Settlement Amnesia Afflicts Martin Indyk

A form of amnesia must be affecting the Obama administration’s former chief Mideast negotiator, Martin Indyk. It is, however, a very selective kind of amnesia — he forgets only concessions that Israel has made. Speaking recently at a conference in Tel Aviv, Indyk declared that the only reason there are no peace talks between Israel… Read More

Smaller Numbers, Steady Engagement

Steven M. Cohen

When delegates to the biennial  convention of the United Synagogue of Conservative  Judaism met last week near Chicago, they sought a way forward for a movement challenged by numerical decline but holding steady in Jewish engagement. These are the main overall trends that emerge from a comparison of two national studies of American Jews  conducted… Read More

A Tale of Israeli Bureaucracy

Eliana Rudee

I remember taking my brother to the DMV in Seattle to get his driver’s license. We arrived early in the morning, took a number as we walked in, sat down in the orderly bench seats and quietly awaited our number to be called. The rowdiest the DMV got was when my brother said to me,… Read More

Thank God, Sanders Doesn’t Want to Talk Religion

At a campaign event in Virginia last week, Democratic presidential candidate Bernie Sanders invoked his Judaism in response to a question about Islamophobia in the media. The exchange drew widespread attention, in part because Sanders has mostly avoided discussion of how his religion informs his politics. The contrast between his approach and that of other… Read More

Women Rabbis: Saints or Vixens?

Rabbi Chaim Landau

It happened … once again, and not in a very subtle, nuanced deliberation. The RCA, the Agudath Yisrael of America, hard-lined leaders of Orthodoxy in America, combined forces, both verbal and strategic, to denounce, reject, and neutralize the existence of a growing Modern Orthodox trend that accepts women clergy in synagogue leadership roles. The attack… Read More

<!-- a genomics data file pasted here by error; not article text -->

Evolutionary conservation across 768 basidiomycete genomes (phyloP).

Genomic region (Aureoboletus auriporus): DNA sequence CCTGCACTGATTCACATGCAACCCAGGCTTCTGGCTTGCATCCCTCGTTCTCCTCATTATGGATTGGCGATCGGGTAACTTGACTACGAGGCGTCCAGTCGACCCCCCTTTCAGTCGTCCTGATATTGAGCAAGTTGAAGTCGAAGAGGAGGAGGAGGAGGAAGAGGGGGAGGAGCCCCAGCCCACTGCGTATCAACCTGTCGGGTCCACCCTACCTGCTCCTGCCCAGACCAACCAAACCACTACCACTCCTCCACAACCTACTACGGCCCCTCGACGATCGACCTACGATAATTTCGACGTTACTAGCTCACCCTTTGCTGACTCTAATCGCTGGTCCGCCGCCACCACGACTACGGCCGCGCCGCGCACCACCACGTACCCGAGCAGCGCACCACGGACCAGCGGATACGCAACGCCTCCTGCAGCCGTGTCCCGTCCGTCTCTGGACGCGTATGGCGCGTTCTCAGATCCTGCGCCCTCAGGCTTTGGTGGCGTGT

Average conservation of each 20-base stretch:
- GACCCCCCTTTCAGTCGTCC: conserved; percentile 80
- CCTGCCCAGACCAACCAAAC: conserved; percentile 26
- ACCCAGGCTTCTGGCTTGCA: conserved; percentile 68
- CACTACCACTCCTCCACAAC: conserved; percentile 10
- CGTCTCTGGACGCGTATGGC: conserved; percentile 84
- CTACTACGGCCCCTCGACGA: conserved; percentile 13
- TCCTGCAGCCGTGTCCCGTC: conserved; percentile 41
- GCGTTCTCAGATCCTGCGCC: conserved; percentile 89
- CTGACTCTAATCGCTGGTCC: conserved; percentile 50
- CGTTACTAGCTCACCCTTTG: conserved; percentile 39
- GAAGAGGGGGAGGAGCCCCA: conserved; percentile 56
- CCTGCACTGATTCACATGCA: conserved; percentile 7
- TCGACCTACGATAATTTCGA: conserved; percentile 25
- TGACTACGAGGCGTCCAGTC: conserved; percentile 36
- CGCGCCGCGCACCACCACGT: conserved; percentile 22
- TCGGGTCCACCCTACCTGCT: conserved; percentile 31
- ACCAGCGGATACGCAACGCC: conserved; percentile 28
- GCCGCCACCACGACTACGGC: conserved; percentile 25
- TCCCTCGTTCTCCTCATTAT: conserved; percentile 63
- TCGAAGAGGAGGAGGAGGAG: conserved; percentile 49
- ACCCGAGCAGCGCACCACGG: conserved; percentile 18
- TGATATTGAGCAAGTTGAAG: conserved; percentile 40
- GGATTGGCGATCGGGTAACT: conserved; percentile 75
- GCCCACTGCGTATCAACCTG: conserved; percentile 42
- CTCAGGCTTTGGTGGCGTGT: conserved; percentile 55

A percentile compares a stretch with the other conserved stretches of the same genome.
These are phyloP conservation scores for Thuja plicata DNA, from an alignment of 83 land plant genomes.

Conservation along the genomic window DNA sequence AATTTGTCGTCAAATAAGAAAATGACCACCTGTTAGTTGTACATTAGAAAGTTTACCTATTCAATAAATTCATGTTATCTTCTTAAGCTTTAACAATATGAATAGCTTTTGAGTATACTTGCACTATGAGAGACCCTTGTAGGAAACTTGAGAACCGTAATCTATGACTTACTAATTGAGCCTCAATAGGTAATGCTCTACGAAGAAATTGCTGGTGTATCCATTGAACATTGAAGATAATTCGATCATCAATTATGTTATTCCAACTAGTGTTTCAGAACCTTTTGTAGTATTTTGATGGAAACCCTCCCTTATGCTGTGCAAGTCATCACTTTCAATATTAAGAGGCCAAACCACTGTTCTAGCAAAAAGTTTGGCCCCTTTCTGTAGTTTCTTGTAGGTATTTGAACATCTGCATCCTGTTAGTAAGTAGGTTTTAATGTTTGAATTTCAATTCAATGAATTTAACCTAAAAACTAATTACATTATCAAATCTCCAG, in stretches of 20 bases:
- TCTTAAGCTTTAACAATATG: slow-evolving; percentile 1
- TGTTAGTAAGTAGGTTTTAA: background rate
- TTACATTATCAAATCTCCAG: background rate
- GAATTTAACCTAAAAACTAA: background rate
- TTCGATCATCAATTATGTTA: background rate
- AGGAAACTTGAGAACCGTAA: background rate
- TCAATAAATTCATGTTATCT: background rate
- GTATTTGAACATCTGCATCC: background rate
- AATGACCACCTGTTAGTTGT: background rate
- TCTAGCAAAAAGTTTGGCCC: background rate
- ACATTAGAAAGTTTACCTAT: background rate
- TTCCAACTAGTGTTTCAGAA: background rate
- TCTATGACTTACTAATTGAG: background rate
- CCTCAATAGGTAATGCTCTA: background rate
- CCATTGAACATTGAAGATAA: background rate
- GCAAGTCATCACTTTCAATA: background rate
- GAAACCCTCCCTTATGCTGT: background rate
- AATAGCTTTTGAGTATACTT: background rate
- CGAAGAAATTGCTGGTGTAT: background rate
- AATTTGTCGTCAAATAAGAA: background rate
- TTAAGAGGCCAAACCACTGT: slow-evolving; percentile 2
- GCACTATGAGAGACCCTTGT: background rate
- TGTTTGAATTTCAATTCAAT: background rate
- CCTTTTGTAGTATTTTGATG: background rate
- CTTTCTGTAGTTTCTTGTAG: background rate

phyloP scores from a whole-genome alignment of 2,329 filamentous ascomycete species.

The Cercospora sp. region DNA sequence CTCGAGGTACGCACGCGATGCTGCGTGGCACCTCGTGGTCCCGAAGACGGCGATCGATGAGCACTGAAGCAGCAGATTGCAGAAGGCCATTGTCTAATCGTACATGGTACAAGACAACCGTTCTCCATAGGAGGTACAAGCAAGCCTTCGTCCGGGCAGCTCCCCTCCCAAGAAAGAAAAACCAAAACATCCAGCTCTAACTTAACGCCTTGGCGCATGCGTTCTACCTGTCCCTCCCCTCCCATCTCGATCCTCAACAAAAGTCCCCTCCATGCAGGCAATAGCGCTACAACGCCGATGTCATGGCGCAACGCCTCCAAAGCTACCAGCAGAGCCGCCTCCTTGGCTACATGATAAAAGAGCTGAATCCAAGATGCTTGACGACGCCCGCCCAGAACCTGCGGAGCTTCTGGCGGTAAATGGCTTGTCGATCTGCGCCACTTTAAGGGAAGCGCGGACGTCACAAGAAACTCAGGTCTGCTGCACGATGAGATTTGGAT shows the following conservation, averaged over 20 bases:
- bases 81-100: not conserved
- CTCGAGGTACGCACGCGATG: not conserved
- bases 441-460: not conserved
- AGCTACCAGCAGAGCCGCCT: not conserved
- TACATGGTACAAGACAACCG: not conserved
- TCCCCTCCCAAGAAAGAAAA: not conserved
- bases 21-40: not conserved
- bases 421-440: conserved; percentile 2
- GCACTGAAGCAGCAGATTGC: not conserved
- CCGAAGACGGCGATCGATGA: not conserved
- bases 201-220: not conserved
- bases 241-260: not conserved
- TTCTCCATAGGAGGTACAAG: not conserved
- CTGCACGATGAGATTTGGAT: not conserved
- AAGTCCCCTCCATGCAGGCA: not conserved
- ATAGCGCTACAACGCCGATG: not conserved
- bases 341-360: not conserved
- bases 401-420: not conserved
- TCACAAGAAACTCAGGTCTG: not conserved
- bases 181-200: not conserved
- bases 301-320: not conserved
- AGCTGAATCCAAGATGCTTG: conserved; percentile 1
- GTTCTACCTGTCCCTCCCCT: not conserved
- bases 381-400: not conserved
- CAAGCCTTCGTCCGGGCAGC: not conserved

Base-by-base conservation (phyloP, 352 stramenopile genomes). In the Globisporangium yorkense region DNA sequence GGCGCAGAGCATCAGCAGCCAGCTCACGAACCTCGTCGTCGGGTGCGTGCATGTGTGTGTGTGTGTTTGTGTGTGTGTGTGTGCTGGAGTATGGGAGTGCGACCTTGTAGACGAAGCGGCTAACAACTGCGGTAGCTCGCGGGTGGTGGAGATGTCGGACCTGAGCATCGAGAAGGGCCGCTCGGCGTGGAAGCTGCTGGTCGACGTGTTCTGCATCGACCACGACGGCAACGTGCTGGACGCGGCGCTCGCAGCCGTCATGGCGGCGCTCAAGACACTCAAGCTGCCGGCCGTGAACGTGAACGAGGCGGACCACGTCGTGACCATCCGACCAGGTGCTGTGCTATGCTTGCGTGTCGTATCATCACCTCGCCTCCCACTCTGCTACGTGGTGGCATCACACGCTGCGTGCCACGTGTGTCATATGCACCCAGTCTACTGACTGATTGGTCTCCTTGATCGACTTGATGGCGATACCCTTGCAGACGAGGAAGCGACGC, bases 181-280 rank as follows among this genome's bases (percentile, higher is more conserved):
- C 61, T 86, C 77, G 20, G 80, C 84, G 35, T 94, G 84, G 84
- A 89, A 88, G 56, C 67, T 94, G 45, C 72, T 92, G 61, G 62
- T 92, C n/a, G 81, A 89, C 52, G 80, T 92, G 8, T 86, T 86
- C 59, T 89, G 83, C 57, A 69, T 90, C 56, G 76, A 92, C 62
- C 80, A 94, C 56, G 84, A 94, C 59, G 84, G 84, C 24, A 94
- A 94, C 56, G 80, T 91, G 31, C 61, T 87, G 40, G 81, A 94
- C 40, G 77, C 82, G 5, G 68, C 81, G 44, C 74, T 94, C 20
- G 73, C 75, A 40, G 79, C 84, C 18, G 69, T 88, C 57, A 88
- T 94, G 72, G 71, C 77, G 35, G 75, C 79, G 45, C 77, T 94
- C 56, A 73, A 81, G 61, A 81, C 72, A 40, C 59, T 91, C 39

Today’s Civil Rights Issues, Yesterday’s Heroes

[pullquote]When Malcom Sherman entered this real estate market in 1949, his goals were simple. As he stated in the Maryland Realtor, “I wanted to help families find a better quality life.”[/pullquote]As Baltimore faces unresolved racial issues, we who love this city can draw inspiration from two local Jewish heroes of the civil rights movement. To… Read More

The Times’ ‘Big Lie’ About the Temple Mount

Two weeks ago, I opened The New York Times to Rick Gladstone’s article, “Historical Certainty Proves  Elusive at Jerusalem’s Holiest Place,” happy that the newspaper of record would explain to its audience the  historical context of this embattled piece of real estate. As I read on, I was horrified. “The question, which many books and… Read More

The Politics of Death, Anti-Semitism and Jewish Paranoia

Rabbi Chaim Landau

It was a sobering, sad and tragic month — and that’s before I approach the subject of Israelis killed and wounded in Israel. Let’s examine the facts: Saudi Arabia: Close to 1,800 people were killed during the Hadj, when uncontrolled forces created a surge of such intensity and fear that left an astronomic number of… Read More

Henkin Murders: What American Jews Can Do

The heartbreaking murder of Rabbi Eitam Henkin and his wife, Naama, gunned down by Palestinian terrorists in front of their children, will generate tear-filled eulogies and anguished recitations of Psalms throughout the Jewish world. As they should. But then what? The depressingly familiar post-terrorist attack ritual is already unfolding before our eyes. The Obama administration… Read More

The Drive to Inspire Kindness in the World

In this day and age, doing well and doing good are not mutually exclusive. Although the concept of tikkun olam is rooted in Jewish texts and traditions, its importance and application transcend the Jewish community and can be applied to achieve change in the world at large. Every fall, during the holiday period, I find… Read More